On a recent visit to Amsterdam for my birthday I decided I’d like to explore a bit more of Holland and go on a day trip. The furthest out of Amsterdam I’d been was a trip to The Hague, aborted because of an accident on the tracks, so we never actually got there. Given my previous experience I didn’t fancy the idea of being on the train for too long, in case we got stuck. I’d read that Delft Holland’s hidden gem is about an hour from Amsterdam central station. Delft Holland’s hidden gem was supposed to be steeped in history and quaint, like a mini version of the capital. It sounded perfect.
Our first challenge, on arrival, was working out the way to the centre of Delft. Thankfully it’s not very big so it didn’t take us too long. I can see why people describe Delft as a smaller version of Amsterdam. There are lots of (much narrower) canals and Delft has a really pretty old town, without the seediness of the Red Light District, although you do get the odd coffee shop. It reminded me a bit of Cambridge as Delft is a Dutch University town. But as Sharps pointed out it did appear to be predominantly full of over 60s.
Delft Holland’s hidden gem is famous for its pottery, perhaps one of the reasons why it attracts an older age bracket of tourist. It is possible to visit a pottery factory in Delft but as it was a bit out of town (and €12 entry fee) we decided we weren’t that fussed about going. Instead we opted for a leisurely lunch.
Most of the cafes and restaurants seemed to have similar menus so we decided on Cafe Zondag (on Vodersgracht 7) as it had a smoked fish salad with avocado dressing on the menu, and great views facing out onto the canal and some of the weird and wonderful vintage market stalls. We weren’t disappointed with by the generous portions and good coffee.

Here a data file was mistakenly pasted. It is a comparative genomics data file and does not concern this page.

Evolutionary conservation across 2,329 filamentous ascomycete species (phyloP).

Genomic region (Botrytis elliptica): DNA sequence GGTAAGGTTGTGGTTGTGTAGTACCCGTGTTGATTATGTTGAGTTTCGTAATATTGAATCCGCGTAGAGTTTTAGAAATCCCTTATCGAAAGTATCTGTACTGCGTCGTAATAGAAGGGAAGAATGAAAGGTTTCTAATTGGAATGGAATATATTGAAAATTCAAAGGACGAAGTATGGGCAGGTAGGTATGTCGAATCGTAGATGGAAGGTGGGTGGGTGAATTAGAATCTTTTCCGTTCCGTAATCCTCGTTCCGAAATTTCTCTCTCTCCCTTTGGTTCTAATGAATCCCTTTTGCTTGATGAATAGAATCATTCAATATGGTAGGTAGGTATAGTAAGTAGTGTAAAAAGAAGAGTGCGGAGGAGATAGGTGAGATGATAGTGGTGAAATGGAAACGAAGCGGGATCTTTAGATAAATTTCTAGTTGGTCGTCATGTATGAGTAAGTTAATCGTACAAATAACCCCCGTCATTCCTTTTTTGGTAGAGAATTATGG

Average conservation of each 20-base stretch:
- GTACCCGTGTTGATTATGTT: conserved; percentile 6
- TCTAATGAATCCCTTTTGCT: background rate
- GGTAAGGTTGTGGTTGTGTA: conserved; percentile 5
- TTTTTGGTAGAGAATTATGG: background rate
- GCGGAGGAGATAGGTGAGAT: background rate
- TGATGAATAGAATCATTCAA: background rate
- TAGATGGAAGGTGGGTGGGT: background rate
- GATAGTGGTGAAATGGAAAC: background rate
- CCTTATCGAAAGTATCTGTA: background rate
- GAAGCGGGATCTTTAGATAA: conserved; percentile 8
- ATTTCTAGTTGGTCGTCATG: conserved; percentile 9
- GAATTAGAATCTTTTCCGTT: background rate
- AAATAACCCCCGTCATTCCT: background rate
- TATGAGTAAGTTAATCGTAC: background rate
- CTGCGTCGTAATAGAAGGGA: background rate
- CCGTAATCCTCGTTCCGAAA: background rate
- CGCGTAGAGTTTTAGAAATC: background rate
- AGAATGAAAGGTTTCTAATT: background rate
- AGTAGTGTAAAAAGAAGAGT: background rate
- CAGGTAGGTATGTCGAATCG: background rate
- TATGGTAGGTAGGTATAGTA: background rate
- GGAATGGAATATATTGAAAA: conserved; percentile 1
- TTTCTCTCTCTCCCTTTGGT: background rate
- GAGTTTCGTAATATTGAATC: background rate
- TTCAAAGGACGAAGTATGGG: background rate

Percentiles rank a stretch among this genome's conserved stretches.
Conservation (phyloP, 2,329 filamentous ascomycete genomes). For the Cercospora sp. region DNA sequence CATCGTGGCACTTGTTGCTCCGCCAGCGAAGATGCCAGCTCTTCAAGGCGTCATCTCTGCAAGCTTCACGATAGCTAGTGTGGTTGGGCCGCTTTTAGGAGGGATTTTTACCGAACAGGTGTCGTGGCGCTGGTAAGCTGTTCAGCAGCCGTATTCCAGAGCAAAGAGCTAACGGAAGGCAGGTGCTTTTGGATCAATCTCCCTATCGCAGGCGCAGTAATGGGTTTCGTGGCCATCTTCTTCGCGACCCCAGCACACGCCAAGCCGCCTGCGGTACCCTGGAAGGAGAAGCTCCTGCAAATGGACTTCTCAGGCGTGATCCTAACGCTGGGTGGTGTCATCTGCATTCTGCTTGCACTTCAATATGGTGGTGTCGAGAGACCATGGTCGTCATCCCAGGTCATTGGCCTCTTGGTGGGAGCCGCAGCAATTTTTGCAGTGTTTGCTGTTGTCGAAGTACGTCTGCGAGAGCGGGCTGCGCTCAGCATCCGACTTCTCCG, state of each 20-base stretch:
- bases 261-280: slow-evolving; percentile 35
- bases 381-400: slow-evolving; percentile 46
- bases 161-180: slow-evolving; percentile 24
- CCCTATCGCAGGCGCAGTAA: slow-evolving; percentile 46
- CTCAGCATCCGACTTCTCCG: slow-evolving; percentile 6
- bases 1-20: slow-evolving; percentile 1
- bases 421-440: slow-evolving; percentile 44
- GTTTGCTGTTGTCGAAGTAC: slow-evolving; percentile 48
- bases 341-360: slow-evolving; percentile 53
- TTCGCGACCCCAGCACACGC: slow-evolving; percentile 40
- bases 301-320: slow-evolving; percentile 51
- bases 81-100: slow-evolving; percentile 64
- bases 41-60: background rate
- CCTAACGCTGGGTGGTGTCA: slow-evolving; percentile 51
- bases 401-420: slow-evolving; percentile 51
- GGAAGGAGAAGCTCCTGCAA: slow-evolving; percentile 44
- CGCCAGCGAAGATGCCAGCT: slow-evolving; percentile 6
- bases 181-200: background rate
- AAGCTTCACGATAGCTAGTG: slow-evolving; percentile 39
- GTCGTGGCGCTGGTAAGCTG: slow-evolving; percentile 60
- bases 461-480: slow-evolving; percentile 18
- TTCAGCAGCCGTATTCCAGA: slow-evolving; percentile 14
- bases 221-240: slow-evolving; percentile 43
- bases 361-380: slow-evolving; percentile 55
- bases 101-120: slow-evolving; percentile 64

Delft also has a huge vintage market (April-October on Thursdays and Saturdays), full of bric-a-brac and this is what makes Delft Holland’s hidden gem for me. It’s bursting full of weird and wonderful treasures as you can see from my pictures.
I was almost tempted to buy some hand painted plates that were pretty reasonably priced but I didn’t fancy having to (make Sharps) carry them round with us all day. And I loved the eclectic mix of mannequins and madness on some of the stalls.
And I loved the eclectic mix of mannequins and madness on some of the stalls and around the town.
As well as Delft’s vintage market we also came across its main market, a combination of mainly fruit and veg and food stalls along with a few places to buy bags and clothes. Plus, there were of course fresh fish stalls selling all manner of herring.
We made another pitstop near the New Church in Delft, sipping cold beers and drinking in the scenic square. It’s possible to pay and go up the tower to check out the view and your ticket gives you entry into the Old Church too. Delft is also known for its links to the Dutch painter Vermeer, who was born in the city and created some of his finest masterpieces here. The Vermeer Centre gives an insight into the life of the Dutch painter whose works include The Girl With The Pearl Earring.
If you fancy brushing up on your Dutch history (or if it’s raining) you could stop off at the Prinsenhof Museum. It was at this spot that William of Orange was assassinated in 1584, you can still see the two bullet holes in the wall at Prinsenhof. Personally, we preferred to wander along the canals and into the main square to people (and vintage doll) watch.
We even came across a bride on her wedding day at the Eastern Gate, the only remaining city gate, built around 1400 and an example of European Brick Gothic architecture. I’d say a day is more than enough time to discover what makes Delft Holland’s hidden gem and it is a fun day trip. But if you’re thinking of staying longer its location, right between Rotterdam and the Hague, makes it a great alternative as a base to explore the two bigger cities from.